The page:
- Job interview etiquette
Just been through it myselfPosted 6 years ago
Be polite, be honest, be yourself. No point in bulshitting them that you can do somehting you can’t, you’ll get found out as soon as you start work. LIkewise no point in pretending to fit in with them, if you don’t fit you won’t like it and you won’t last longteamhurtmoreMember
Yes approach them all, smile and shake their hands. Keep eye contact with the questioner but also move it to the others as you answer – make any conversation as inclusive as possible. Be prepared, then go back and prepare some more. If there are three, don’t be put off if one plays the bad cop role. Do not be riled etc. Smile, take plenty of deep breaths and then continue.
Good luckPosted 6 years agoatlazMember
If you’re introduced, shake hands as you’re introduced if possible (i.e. don’t climb over a table to get to them). Suit, shiny shoes, tie. Don’t bullshit about what you’ve done, NEVER badmouth previous employers or blame them for anything that might be considered your shortcomings. If you’ve been made redundant, be honest about it as there’s no stigma associated in in most eyes. If you can do some research on the company related to the role you’re interviewing for, do it but at the very least, have a reasonable idea of who they are, what they do, competitors etc.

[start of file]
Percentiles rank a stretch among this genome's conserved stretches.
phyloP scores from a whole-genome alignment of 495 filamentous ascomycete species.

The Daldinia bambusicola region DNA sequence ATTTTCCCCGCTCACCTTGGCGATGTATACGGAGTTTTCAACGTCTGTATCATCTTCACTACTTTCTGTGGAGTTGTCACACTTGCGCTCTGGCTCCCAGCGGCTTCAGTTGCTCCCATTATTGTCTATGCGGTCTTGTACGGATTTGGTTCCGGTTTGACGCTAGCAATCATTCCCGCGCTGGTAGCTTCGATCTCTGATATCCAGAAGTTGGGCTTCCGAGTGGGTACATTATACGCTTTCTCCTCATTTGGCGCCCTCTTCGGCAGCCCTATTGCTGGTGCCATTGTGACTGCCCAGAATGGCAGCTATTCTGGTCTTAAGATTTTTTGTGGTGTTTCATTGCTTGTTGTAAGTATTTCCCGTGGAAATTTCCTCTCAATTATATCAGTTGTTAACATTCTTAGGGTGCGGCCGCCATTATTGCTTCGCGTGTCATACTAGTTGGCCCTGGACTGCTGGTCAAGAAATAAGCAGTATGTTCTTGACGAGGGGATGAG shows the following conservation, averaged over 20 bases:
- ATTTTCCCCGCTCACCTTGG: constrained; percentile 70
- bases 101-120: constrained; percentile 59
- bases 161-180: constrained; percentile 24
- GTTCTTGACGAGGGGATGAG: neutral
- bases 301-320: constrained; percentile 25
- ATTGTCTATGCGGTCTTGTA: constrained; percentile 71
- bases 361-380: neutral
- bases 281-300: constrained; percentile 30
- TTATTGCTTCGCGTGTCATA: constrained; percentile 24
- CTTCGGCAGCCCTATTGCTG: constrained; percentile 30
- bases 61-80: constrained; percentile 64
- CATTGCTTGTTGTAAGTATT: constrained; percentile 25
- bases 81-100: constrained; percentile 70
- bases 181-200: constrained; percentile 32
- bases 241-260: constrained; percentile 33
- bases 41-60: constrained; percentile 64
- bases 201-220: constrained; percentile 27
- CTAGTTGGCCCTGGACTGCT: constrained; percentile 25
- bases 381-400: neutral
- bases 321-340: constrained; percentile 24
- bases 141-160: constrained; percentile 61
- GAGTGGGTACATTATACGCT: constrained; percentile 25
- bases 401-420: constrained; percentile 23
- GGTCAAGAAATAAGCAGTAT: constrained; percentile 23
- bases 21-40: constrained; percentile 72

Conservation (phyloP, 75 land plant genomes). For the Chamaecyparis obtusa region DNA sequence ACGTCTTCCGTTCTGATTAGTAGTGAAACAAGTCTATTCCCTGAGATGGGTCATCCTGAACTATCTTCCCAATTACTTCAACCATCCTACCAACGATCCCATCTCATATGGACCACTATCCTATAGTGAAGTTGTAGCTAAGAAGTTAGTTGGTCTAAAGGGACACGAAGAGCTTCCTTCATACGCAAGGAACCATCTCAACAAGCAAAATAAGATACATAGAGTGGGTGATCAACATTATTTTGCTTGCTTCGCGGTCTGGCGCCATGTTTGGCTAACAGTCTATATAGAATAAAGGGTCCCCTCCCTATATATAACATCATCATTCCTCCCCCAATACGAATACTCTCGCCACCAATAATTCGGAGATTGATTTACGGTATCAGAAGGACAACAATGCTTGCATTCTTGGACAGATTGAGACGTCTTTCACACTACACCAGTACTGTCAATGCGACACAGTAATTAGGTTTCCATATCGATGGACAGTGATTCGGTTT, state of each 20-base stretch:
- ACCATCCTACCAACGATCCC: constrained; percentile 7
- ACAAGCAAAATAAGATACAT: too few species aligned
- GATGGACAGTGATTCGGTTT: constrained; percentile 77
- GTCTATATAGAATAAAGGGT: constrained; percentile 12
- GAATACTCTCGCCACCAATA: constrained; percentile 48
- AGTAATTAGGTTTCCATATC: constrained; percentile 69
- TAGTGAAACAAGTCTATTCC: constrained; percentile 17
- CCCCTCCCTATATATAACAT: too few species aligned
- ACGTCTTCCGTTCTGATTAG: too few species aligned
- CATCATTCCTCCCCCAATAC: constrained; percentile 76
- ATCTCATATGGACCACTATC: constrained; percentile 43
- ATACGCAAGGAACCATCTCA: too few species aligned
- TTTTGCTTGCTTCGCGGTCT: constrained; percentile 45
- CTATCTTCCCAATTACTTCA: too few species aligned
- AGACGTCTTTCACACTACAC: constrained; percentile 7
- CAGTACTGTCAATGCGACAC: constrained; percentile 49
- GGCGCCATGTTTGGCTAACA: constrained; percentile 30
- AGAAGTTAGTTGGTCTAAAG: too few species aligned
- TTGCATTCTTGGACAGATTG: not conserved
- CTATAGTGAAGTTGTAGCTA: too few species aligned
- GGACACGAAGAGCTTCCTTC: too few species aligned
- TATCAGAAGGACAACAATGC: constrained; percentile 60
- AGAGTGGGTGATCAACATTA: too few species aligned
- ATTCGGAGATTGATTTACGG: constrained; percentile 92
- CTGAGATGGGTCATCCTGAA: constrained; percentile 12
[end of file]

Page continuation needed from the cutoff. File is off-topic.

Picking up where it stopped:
Above all be confident, don’t get flustered and be yourself.Posted 6 years agoBigButSlimmerBlokeMember
Spread your legs wide apart and put your hands behind your head. You will appear relaxed and at ease with yourself. This will work really will if there’s a lady on the panel.
+ feet on their desk
+ don’t forget to be wearing your best cycling shorts
Read up first, know enough about the job and the company to be able to ask questions when the inevtable “is there anything you’d like to ask us?” crops up. Impresses me when I get asked questions by an interviewee, even more so when they have something to do with the job. Happens rarely thoughPosted 6 years agoatlazMember
Oh yes, either don’t put interests on the CV (bit late that advice I know) but if you have, make sure you can talk about them. I always ask people who do and some of the answers have eliminated people from the running because they clearly just wrote stuff to pad out their CV.
I also won’t recommend suggesting you’d like to shag the receptionist like one genius I interviewed when I asked him what appealed to him about company X.Posted 6 years agoPiefaceMember
Figures / numbers are good. Think about the changes YOU made / what you brought to the shooting match rather than what you’ve done.
Try to get a portfolio of achievements you’ve had against stock interview questions / competencies (e.g. customer focus, acting on initiative, communication) as well as any listed in the person competencies.Posted 6 years ago
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